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Andrew J. Mitchell

of these concerns and it forms the focus of what follows. To appreciate its importance, we shall approach it in light of Heidegger’s earlier views on health and healing, which change drastically between the rise of National Socialism in 1933 and its end in 1945. Nevertheless, it is only in the

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Jeremiah Morelock

Art and Life . Albany, NY : SUNY Press . Bakker , J.I. (Hans). 2011 . “ North Central Sociological Association Presidential Address: Pragmatic Sociology: Healing the Discipline .” Sociological Focus 44 ( 3 ): 167 – 183 . Baudrillard , Jean . 1994 . The Illusion of the End . Cambridge, UK

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Dana Neacşu

paradigm, whiteness is not the center of all things, and it does not control prosperity. Whiteness only controls the racial relationship, and only as long as people choose to remain in that relationship rather than focusing on our own power and prosperity. (Id.) Growth and healing from an abusive

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C. Heike Schotten

the elements of suffering and healing we might be negotiating” (75). Given that it is Brown herself who has introduced the therapeutic reading of identity politics as a longing for release and self-overcoming, however, one wonders what exactly must be guarded against and by whom. 15 Although in her

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Michael Roberts

, toward affirming the will. Nietzsche (1967) reveals the aesthetic solution to this problem when he writes, “When the danger to his will is greatest, art approaches as a saving sorceress, expert at healing. She alone knows how to turn these nauseous thoughts about the horror or absurdity of existence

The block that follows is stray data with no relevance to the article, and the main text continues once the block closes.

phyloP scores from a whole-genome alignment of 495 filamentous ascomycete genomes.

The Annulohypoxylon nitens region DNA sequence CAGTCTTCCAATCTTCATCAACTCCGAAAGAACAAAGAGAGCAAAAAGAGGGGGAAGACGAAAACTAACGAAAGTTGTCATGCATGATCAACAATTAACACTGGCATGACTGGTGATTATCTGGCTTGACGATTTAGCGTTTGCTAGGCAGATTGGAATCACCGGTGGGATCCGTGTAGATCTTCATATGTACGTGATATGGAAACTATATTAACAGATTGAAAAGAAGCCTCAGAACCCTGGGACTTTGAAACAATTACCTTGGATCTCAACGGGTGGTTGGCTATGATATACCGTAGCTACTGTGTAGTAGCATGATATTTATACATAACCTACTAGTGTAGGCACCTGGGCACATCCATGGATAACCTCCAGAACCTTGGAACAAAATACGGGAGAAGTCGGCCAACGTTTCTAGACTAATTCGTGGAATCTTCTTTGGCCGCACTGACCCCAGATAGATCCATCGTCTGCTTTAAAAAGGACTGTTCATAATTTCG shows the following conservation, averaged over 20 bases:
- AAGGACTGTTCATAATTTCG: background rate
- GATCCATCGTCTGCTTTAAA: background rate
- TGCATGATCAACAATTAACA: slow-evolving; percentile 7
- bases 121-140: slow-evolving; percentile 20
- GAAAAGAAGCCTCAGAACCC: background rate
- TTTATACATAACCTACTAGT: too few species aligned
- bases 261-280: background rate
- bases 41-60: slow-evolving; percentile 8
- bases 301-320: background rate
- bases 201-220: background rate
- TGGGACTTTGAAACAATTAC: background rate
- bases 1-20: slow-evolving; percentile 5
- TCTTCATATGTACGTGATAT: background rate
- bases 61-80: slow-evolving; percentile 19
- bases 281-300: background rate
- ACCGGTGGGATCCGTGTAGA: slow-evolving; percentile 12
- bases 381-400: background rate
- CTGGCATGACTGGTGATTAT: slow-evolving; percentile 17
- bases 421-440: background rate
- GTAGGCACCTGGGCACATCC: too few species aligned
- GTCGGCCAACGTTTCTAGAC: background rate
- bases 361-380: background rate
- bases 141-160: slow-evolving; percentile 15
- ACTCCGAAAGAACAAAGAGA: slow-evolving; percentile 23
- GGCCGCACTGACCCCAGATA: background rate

. In fact, for most of human history, innovation has reflected the work of anony- mous peasants, artisans, warriors, and healers (cf. White 1962; Landes 1969, 101). Even under capitalism, the actual work of innova- tion can only in part be credited to the capital- ists themselves, as business firms have

Peter Thomas

). Like all ‘important categories of the aes- thetic’, catharsis does not proceed ‘from art into life, but rather, from life into art’ ( Lukács , 1963/1981, 772). George Th omson , like Jacob Bernays (1857) before him, traced it back to magical-medical healing practices where it played the role of a

Larne Kate Abse Gogarty

pastoral. It does not hurry to ‘heal the wounds created by capitalism’, nor utter a rallying call to join the Communist movement, which stands in Empson’s account of the pastoral as a moment of false immediacy. The Bowery offers no roseate promise of wholeness despite the abundance of its pastoral vision

Anselm Jappe

transforms ‘innocent’ products into commodities, bearers of social alienation? This question is not as ‘abstract’ or as convoluted as it might seem, since an important issue depends on it: in which sphere of social life do we have to intervene in order to heal the ravages generated by social abstraction

Peter Green

repeatedly insists that: We know that in Marx’s conception crises are simply a healing process of the system, a form in which equilibrium is again re-established, even if forcibly and with huge losses. From the standpoint of capital every crisis is a ‘crisis of purification’. Soon the accumulation process